Rostislav Sacek | 30 Dec 23:59 2013

[ANN] LPegLJ v.20

I have released version 0.20 of LPegLJ
LPegLJ is an PEG parser based on LPeg v0.12 and all code is implemented in
LuaJIT 2.x.

New features:
- Faster then previous LPegLJ 0.12.
VM engine is about 1.5 times faster, creating patterns is about 4 times
- Loading and saving patterns
- Support direct and indirect left recursion based on Sergio Medeiros

Feedback welcome.

All code is MIT licensed.
Rostislav Sacek
Henri Tuhola | 10 Dec 02:24 2013

Inspiration for recognition based grammars

While I was studying left recursion, I realized that it becomes complex and unpredictable very fast. Allowing left recursion in peg parser is almost like a permission for making it extremely complicated. Suddenly right recursion starts affecting what ends up actually parsed and it's neither nice that the solution is some wrap-around papered over the simple ways to parse with parsing expression grammars.

I noticed another property that isn't emphasized a lot about pegs. If you scan from right to left instead of left to right, the same grammar may match a different language. Regular expressions have same behavior though.

It all gave me a reason to question the sanity in parsing expression grammars. The idea to construct parser from recognition rules sounds intuitive though. Perhaps there's a way to construct recognition based parsing that doesn't depend on direction of evaluation as much.

Human parses the text by looking at some small area at once. Perhaps it would make sense imitating that. Here's some observations:

Even if PEG parsing doesn't force that, it seems preferable to mark some words, such as 'if', 'for' and 'else', as keywords.  "term = identifier"  seems to be less specific than  "statement = if ... else ..."  or  "statement = for ... in" .

Infix expressions alone are unambiguous, and if human doesn't know their precedence then only then they become ambiguous. For example: "4 + 5*3" is easy to understand because precedence is very much standardized at that point. The "4 + 3 << 2" is more ambiguous.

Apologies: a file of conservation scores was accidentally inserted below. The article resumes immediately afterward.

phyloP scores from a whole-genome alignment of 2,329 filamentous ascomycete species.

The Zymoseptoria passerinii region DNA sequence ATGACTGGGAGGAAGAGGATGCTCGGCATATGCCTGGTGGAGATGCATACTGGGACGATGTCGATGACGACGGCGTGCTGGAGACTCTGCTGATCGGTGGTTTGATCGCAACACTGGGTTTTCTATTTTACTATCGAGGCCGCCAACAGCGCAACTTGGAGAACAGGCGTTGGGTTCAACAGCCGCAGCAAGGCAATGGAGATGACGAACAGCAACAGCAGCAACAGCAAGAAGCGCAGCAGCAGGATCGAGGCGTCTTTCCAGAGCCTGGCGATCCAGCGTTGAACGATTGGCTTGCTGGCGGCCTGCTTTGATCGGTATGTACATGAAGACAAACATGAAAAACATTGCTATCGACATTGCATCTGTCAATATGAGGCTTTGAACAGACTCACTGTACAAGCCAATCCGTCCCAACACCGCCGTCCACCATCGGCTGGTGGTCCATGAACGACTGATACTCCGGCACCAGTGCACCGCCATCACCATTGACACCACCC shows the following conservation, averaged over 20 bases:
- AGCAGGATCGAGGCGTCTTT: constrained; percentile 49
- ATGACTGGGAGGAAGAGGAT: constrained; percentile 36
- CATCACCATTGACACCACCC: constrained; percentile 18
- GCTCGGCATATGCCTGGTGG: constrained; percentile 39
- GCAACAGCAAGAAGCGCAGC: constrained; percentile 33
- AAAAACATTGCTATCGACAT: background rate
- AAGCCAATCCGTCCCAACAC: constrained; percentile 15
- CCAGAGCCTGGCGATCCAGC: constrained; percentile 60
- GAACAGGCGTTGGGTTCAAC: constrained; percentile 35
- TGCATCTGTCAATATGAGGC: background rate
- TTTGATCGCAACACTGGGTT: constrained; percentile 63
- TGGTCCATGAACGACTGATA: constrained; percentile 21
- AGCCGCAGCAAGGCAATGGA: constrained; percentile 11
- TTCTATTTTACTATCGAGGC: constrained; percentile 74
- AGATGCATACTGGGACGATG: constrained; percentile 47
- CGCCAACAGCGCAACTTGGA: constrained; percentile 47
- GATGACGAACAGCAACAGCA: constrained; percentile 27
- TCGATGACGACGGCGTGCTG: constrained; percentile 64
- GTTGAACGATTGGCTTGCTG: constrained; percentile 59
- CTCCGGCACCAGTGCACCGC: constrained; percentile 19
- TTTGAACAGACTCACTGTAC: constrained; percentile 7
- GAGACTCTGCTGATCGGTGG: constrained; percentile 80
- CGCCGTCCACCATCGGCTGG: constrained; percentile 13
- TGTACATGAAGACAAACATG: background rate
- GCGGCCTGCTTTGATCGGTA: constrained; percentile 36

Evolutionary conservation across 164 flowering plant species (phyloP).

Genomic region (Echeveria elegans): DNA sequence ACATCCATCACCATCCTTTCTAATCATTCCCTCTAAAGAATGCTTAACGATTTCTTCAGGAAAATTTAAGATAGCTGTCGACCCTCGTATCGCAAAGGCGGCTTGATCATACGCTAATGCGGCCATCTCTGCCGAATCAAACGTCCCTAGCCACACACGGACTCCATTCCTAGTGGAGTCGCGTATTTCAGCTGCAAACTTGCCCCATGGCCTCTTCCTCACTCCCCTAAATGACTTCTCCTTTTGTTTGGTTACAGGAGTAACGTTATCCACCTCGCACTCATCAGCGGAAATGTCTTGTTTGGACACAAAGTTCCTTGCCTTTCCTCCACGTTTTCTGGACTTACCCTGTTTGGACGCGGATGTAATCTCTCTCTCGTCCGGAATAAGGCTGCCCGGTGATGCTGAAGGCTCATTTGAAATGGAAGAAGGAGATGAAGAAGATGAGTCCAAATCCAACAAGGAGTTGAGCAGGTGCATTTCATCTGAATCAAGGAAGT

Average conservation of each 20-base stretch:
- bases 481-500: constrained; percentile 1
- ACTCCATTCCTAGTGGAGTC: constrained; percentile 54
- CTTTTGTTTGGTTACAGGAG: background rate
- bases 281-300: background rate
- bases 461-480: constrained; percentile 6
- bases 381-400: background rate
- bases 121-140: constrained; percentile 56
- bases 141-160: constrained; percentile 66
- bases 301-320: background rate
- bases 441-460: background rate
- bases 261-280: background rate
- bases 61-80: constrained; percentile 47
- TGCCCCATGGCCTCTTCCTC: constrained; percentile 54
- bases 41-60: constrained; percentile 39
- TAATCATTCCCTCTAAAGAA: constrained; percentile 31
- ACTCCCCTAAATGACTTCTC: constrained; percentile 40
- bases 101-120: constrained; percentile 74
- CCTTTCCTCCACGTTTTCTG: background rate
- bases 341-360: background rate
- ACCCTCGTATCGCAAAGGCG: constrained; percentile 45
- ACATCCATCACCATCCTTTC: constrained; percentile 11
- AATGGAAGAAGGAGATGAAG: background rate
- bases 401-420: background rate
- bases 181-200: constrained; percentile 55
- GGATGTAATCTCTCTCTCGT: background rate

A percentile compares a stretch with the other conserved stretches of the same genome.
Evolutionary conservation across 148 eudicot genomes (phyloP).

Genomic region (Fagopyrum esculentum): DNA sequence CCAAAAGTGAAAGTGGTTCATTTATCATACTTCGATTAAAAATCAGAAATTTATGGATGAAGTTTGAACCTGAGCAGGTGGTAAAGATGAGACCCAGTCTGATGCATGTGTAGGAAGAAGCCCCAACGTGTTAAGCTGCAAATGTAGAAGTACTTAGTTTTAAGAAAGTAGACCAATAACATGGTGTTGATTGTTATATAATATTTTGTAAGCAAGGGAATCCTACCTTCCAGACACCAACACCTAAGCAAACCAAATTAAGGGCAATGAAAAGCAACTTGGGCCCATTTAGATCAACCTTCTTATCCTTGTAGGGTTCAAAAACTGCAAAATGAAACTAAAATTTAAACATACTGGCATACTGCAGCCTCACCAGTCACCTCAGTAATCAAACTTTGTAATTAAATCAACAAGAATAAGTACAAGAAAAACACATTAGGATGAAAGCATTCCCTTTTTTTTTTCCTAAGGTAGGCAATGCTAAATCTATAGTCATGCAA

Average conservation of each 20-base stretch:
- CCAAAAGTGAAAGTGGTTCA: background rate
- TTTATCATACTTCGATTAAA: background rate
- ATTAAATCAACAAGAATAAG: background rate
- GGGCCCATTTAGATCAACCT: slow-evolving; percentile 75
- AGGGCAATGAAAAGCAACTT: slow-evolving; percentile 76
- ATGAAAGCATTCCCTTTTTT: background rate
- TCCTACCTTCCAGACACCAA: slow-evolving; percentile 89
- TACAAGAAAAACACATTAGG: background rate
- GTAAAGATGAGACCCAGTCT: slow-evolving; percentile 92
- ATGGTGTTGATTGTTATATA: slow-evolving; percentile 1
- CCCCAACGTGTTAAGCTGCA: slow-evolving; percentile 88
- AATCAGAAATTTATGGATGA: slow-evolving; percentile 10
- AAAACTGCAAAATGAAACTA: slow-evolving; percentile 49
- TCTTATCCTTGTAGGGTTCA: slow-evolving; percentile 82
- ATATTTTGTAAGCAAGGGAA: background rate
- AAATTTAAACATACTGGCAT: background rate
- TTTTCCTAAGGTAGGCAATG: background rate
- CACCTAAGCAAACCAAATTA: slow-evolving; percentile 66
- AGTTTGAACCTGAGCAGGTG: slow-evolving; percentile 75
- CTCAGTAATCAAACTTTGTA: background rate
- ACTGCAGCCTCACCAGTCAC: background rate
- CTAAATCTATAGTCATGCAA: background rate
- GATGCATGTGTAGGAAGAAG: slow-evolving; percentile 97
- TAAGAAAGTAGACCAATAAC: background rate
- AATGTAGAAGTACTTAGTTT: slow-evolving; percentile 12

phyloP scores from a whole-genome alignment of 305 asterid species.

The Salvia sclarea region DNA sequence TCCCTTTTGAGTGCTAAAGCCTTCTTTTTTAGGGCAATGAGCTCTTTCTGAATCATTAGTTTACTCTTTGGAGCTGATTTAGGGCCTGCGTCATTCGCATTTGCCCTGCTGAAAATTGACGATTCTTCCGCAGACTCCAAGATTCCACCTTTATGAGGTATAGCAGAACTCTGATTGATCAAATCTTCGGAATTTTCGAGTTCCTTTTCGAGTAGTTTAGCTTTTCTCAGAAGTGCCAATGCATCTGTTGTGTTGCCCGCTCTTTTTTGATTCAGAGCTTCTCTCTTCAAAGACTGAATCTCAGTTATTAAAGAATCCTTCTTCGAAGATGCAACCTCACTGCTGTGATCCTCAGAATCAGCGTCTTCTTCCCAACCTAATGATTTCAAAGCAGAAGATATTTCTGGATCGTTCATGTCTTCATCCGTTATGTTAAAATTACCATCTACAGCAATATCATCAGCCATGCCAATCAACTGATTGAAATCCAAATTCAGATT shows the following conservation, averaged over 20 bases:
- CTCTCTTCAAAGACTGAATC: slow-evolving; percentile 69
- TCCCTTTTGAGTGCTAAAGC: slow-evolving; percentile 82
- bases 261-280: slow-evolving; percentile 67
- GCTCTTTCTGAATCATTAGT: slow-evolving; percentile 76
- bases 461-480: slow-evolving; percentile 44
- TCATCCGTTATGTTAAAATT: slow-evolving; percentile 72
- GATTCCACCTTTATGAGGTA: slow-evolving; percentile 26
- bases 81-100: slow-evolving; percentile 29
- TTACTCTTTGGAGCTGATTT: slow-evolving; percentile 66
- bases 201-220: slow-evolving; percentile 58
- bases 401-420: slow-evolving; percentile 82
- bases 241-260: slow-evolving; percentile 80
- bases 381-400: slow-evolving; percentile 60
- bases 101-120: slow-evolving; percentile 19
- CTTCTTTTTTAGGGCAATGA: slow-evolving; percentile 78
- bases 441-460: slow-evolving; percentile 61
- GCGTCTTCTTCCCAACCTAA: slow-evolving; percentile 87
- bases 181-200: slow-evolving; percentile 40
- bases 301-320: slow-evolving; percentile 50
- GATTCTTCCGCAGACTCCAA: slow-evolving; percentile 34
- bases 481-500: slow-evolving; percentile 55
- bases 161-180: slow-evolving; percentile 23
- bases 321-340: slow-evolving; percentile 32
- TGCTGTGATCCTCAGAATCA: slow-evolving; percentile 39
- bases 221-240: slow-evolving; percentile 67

If some pattern is lacking, the pieces that formed parts of that pattern are garbage. For example superfluous '(' and ')' parentheses. Some such garbage patterns cause ambiguous situations as well.

I don't know whether I explore this idea further. It feels more promising because there's chance for better error reporting there. It could also work in noisy settings. Haven't studied whether there's something similar existing already.
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Aaron Moss | 26 Nov 23:24 2013

Exponential Time Grammars?

Does anyone have a good example of a parsing expression language that 
*requires* exponential time to parse via recursive descent? I'm working 
on a new algorithm, and I want to check my bounds on some tricky cases.

The best I can come up with is this:

S = A !.
A = ( a A b | a A c )?

which will take exponential time on any string of the form a^n c^n, but 
is exactly equivalent to the following grammar, which is linear time on 
all strings, and I'd like a case that isn't (trivially) transformable to 
an easier grammar:

S = A !.
A = ( a A ( b | c ) )?

Henri Tuhola | 25 Nov 07:31 2013

Easy way to parse indented syntax by adding dimension?

Hi again.

You can already parse indentation with PEG by tokenizing step or providing context. But if you treat the input such that it holds two dimensions, shouldn't it be easy to notice that indented block clearly isn't context sensitive after all?

for i in range(6):
    print(i * 2)

There is very clear pattern here, and you can't really parse the indentation around the block any other way. So doesn't that mean it can be done with packrat parser? You only need a certain sort of extra rule for it:

stmt <- 'for' variable 'in' expression >>> stmt

The 'indent' (>>>):

 1. Memorize column index as base-indent. Make sure the line starts with this structure.
 2. Match the head pattern.
 3. Match newline, count spaces until character found. But skip comments.
 4. Fail if less spacing than what column index dictates.
 5. Match body pattern.
 6. Repeat step 3, 4, 5, until first failure, with condition that the spacing must line up such that it forms a block.

This happens within single block, so it doesn't leak state around. I think it's perhaps possible to synthesize a 2-D PEG. If someone figures out a way to do exactly that, you could also try parse:

k = ------

or this, if earlier one turns out too insane:

k = y

I read about someone doing parsing on scanned math expressions. So it doesn't sound too impossible to consider that this might work just as well.
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Toby Goodwin | 24 Nov 20:31 2013

New release of pacc

I'm delighted to announce a new release of pacc, the packrat PEG parser
generator for C.

  SHA256: b9ac6633a499d036944453f8af7f3f3af90a913d2f998664580dbc9bd3597e0f

Highlights of this release include a complete reworking of the "feeding"
interface, improvements to various other interfaces, and many, many bug
fixes. Additionally, the documentation is now reasonably complete.